VEGF (Vascular Endothelial Growth Factor) and Fibrotic Lung Disease
AbstractInterstitial lung disease (ILD) encompasses a group of heterogeneous diseases characterised by varying degrees of aberrant inflammation and fibrosis of the lung parenchyma. This may occur in isolation, such as in idiopathic pulmonary fibrosis (IPF) or as part of a wider disease process affecting multiple organs, such as in systemic sclerosis. Anti-Vascular Endothelial Growth Factor (anti-VEGF) therapy is one component of an existing broad-spectrum therapeutic option in IPF (nintedanib) and may become part of the emerging therapeutic strategy for other ILDs in the future. This article describes our current understanding of VEGF biology in normal lung homeostasis and how changes in its bioavailability may contribute the pathogenesis of ILD. The complexity of VEGF biology is particularly highlighted with an emphasis on the potential non-vascular, non-angiogenic roles for VEGF in the lung, in both health and disease. View Full-Text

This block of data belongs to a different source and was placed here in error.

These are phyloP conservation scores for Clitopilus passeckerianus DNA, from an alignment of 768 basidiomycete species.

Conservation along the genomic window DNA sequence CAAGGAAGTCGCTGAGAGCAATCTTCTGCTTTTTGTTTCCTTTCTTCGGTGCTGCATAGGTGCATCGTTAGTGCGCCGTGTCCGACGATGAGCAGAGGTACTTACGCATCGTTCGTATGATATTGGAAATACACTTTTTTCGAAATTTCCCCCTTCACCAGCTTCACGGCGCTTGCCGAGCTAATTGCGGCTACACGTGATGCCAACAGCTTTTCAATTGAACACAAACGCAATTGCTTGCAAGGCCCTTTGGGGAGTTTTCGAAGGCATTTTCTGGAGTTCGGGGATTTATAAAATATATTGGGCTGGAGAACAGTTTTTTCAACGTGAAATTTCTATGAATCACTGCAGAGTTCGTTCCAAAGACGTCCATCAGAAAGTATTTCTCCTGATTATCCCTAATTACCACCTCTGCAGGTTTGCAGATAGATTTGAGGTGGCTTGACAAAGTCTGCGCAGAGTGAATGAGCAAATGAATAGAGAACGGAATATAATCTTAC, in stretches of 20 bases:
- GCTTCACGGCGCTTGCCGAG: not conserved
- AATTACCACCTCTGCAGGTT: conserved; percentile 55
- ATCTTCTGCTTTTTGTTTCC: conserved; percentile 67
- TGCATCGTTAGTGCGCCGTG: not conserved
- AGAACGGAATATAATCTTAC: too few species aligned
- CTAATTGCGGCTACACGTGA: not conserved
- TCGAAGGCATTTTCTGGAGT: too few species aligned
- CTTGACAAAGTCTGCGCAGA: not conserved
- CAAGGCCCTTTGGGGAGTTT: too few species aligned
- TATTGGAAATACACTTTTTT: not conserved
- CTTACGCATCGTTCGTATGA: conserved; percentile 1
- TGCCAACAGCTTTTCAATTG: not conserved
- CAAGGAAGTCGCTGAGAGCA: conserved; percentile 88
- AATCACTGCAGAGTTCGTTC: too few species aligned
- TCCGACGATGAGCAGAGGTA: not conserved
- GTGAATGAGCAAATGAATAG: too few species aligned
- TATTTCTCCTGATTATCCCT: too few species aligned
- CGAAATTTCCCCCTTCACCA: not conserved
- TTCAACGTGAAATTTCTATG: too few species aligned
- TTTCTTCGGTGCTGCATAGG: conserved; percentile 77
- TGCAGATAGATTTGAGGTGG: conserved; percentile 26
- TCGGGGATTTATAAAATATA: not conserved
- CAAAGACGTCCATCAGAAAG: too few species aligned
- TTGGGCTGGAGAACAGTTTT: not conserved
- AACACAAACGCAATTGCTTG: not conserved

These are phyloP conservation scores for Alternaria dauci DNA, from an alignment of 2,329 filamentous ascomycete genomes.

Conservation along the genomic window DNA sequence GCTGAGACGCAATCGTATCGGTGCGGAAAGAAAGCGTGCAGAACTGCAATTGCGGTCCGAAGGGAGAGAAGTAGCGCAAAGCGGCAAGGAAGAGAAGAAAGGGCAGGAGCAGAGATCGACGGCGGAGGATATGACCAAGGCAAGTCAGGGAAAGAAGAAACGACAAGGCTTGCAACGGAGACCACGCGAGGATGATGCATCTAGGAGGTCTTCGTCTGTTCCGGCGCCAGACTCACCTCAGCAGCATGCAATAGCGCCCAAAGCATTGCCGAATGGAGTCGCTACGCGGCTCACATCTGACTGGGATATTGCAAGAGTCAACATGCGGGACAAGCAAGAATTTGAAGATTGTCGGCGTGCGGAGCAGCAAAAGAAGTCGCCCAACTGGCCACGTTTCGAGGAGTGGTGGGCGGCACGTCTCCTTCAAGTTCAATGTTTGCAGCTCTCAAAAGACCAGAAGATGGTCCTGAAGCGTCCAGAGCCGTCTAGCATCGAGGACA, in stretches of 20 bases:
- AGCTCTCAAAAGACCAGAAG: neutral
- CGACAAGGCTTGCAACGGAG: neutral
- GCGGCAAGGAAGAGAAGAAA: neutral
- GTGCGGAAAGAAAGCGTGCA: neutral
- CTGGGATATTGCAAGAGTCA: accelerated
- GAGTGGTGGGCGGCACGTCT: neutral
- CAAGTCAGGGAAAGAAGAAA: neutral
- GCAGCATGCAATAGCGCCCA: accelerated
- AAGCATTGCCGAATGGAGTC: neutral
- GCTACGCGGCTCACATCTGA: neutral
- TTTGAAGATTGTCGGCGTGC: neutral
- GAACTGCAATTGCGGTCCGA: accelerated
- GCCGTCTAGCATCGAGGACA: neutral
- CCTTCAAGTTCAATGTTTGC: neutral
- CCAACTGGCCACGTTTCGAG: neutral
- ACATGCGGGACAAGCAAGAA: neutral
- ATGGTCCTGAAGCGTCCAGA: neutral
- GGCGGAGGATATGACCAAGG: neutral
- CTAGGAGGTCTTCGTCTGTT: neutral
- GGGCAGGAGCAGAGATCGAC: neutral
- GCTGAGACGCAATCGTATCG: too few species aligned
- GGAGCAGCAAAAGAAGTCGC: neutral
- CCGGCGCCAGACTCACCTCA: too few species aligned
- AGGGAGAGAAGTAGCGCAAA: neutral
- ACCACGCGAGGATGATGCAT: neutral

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Barratt, S.L.; Flower, V.A.; Pauling, J.D.; Millar, A.B. VEGF (Vascular Endothelial Growth Factor) and Fibrotic Lung Disease. Int. J. Mol. Sci. 2018, 19, 1269.
Barratt SL, Flower VA, Pauling JD, Millar AB. VEGF (Vascular Endothelial Growth Factor) and Fibrotic Lung Disease. International Journal of Molecular Sciences. 2018; 19(5):1269.Chicago/Turabian Style
Barratt, Shaney L.; Flower, Victoria A.; Pauling, John D.; Millar, Ann B. 2018. "VEGF (Vascular Endothelial Growth Factor) and Fibrotic Lung Disease." Int. J. Mol. Sci. 19, no. 5: 1269.
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